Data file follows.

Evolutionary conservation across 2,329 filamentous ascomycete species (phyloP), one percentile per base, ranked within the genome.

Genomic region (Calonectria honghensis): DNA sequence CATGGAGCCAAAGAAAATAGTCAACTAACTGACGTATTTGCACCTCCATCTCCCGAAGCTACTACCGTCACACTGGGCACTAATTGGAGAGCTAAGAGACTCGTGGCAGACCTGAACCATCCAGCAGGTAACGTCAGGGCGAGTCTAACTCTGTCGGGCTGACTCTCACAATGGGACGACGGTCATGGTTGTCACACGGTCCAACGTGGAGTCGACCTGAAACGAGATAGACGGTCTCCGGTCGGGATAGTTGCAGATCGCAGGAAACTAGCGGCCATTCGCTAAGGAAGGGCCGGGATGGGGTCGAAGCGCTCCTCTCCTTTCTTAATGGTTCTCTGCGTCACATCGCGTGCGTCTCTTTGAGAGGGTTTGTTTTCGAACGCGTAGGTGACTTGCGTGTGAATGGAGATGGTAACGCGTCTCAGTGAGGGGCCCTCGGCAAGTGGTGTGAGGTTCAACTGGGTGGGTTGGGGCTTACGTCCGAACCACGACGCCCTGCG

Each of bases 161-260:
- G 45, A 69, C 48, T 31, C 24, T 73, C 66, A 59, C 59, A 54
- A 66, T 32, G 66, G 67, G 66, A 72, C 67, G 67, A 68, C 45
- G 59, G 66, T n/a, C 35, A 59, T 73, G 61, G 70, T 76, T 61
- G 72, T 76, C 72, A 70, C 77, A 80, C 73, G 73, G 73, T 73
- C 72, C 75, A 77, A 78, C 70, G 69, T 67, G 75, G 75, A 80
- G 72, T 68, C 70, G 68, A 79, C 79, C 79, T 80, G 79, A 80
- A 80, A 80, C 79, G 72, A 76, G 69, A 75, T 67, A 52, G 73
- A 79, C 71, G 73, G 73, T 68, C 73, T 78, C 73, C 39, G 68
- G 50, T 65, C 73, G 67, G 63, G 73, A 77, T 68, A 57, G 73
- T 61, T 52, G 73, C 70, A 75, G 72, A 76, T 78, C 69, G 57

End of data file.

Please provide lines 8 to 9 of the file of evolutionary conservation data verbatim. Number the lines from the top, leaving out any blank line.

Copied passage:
- C 72, C 75, A 77, A 78, C 70, G 69, T 67, G 75, G 75, A 80
- G 72, T 68, C 70, G 68, A 79, C 79, C 79, T 80, G 79, A 80